So does this mean that the fate of the Chicago Sun-Times (provided that its ownership doesn’t ultimately decide they can get a better tax break by folding the paper than they would a sale price by selling it) is to be a sister company to Comcast Cable?
If Tribune Co.’s recent sale of Long Island-based Newsday is any indication, it could be.
THE BIGWIGS WHO run the nationwide information and entertainment conglomerate from the gothic tower on Michigan Avenue recently dropped their interest in Newsday from controlling to just over 3 percent.
Newsday is now controlled by the people who run Cablevision, which is New York’s answer to Comcast – controlling what people get to watch on television and charging excessive rates for hundreds of channels of mediocre programming.
Yet to listen to Cablevision executives, they see Newsday as a brand name that they can leach off of in putting together news-oriented products on the Internet, and perhaps on television.
“Newsday TV” – a cable television channel that provides intensely local news programming unlike what is offered by the network owned-and-operated stations in New York City. That is one vision of what could become of the newspaper property in the New York suburbs that Cablevision has just acquired.
SOMEHOW, I DOUBT they paid over $600 million just so they could operate printing presses on Long Island.
For those of us who wonder the fate of newspapers, this is probably it.
The simple fact is that newspapers do have tremendous archives of material (unless they were short-sighted and turned it all to mulch). They provide more detailed accounts and better information than any other form of news media.
So it would make sense that people would want to turn that credibility developed over decades into a news product that can be used on other mediums.
TELEVISION IS THE most obvious – trying to feed off the credibility of newspapers, combined with the video skills of the broadcasters who also are losing viewers to people who’d rather sit in front of a computer screen (or, in some cases, would rather have a little audio and video snippet fed to their cellphone) to get a story.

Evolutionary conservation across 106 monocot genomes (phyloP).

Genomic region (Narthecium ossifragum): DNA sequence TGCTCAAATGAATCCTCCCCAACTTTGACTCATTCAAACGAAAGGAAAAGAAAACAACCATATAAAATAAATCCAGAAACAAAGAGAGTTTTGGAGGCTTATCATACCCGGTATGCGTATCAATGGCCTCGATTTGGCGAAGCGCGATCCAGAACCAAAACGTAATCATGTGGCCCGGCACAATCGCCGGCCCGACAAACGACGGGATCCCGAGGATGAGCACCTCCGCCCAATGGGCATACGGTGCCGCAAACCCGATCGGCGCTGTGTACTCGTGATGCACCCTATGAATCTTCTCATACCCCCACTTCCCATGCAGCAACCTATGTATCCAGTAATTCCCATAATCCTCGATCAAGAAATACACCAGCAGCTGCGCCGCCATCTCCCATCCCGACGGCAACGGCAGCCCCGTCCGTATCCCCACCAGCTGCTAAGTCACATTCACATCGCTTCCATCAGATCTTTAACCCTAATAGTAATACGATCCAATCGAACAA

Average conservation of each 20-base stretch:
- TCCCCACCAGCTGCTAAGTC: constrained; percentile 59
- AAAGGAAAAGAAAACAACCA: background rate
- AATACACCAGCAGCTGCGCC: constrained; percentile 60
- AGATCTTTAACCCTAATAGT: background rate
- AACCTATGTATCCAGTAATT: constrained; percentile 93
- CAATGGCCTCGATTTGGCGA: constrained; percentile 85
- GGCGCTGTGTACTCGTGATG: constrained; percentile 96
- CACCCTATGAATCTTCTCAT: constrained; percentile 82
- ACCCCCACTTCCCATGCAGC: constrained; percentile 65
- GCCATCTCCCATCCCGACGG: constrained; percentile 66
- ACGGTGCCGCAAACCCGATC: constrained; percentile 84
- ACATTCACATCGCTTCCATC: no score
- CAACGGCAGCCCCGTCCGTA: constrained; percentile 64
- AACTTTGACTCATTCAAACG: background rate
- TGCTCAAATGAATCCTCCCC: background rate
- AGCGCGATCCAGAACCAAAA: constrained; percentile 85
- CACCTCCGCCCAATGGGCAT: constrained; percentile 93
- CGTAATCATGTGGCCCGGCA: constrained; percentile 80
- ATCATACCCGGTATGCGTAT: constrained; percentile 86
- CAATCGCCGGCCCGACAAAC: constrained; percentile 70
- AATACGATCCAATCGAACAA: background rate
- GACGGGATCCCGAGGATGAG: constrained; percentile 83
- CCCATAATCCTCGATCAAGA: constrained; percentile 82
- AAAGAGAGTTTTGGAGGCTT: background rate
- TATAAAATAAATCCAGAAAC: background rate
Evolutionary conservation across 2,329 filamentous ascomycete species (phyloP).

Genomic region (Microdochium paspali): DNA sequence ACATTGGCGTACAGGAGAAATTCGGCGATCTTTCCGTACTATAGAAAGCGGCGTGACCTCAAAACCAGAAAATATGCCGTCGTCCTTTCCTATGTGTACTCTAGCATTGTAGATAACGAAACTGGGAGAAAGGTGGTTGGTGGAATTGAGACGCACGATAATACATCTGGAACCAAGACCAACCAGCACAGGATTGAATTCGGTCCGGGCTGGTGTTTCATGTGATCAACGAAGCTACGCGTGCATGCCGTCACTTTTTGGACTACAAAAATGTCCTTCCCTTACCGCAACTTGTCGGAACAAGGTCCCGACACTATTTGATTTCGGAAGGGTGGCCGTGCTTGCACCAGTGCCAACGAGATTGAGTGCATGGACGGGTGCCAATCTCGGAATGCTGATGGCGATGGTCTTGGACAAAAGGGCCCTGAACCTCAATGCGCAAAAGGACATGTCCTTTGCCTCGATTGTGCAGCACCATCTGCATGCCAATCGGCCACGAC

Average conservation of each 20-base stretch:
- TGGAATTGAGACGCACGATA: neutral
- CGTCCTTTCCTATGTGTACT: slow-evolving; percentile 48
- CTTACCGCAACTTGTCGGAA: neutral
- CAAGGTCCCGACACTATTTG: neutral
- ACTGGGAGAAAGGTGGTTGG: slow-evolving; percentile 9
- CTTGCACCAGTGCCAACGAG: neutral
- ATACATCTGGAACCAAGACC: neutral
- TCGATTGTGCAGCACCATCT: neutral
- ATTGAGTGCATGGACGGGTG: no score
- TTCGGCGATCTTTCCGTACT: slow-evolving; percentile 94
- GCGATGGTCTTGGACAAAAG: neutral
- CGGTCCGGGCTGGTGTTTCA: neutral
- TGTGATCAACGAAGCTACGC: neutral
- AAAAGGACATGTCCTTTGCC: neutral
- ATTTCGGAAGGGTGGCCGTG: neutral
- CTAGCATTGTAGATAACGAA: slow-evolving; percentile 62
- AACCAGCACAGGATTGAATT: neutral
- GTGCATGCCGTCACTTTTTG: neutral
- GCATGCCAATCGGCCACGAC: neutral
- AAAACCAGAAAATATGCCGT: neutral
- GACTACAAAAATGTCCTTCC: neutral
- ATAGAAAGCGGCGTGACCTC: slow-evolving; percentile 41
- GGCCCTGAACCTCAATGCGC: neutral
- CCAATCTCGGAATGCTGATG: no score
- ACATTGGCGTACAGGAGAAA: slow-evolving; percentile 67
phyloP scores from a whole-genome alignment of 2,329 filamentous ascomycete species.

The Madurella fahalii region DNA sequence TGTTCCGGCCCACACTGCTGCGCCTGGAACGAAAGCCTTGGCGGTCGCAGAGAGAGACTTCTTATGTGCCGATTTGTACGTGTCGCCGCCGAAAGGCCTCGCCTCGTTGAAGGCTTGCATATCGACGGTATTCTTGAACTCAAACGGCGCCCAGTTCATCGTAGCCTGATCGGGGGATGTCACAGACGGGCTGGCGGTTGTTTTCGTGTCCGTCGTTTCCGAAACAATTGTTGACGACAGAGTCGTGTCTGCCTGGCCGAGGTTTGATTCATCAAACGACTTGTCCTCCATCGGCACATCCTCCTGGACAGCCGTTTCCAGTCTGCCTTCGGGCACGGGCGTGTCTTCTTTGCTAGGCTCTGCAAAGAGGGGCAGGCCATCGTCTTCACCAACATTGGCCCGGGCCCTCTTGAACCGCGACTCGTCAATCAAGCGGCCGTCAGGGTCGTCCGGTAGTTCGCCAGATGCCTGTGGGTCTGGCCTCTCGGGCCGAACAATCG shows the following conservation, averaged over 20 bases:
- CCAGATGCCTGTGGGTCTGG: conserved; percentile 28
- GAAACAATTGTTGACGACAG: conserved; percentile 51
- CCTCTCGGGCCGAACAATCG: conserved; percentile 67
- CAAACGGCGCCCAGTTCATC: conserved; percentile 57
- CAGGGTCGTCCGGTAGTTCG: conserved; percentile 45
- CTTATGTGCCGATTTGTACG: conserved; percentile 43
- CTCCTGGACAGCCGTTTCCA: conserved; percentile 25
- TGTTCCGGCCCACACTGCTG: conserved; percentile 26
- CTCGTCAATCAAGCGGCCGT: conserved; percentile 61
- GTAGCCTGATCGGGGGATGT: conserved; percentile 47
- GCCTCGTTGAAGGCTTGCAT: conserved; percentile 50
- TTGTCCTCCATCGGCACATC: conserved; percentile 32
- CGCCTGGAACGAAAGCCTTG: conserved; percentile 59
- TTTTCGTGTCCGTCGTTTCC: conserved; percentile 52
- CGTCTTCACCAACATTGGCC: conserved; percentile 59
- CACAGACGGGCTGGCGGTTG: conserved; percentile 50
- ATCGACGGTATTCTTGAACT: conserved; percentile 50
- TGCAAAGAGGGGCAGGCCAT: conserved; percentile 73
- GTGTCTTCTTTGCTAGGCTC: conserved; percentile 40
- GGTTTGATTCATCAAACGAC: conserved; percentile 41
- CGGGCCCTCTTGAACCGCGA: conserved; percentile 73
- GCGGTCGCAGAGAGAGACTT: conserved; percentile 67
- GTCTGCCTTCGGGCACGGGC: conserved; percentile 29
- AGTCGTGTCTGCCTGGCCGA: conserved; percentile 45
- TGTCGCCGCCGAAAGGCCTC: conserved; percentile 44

I can see it happening in Chicago too.
Tribune Co. was always big on pushing the concept of “synergy,” getting their newspaper people to take their local television stations into account when rooting around for stories, while also getting their broadcasters to undertake projects that promoted the image of their local newspapers.
The big problem with Tribune in recent years wasn’t that synergy itself was a bad concept. It may have been that Tribune was trying to do too much in too many places, all in its attempt to create itself into a national media company.
THERE IS A natural tie between the Chicago Tribune and WGN (both the radio and television versions) that allow for Chicagoans to accept the notion that they work together. It is why the concept of ChicagoLand TeleVision seems logical – even though poorly executed at times.
Such a bond has never existed in Los Angeles between the Times and KTLA-TV or in New York between Newsday and WPIX-TV. (Whether Tribune could have succeeded if they had never sold off the New York Daily News is a different debate for another day).
Cablevision, which already provides television programming and sports in the New York area, would have a logical tie to a New York newspaper. The fate of newspapers that manage to survive in some form is probably to develop as many local ties and offshoots as possible.
If this means the day will come when Tribune Co. is nothing more than its Chicago properties, that is probably a good thing. People in the news business have long accused Tribune Co. of taking on actions that hurt their properties across the nation because they were more concerned about propping up the Tribune and WGN.
PERHAPS A CHICAGO-focused Tribune Co. (instead of having to worry about how the Los Angeles Times’ long-standing financial difficulties will drag down the company as a whole) will figure out a way to succeed. Perhaps Los Angeles-oriented ownership is best for the Times.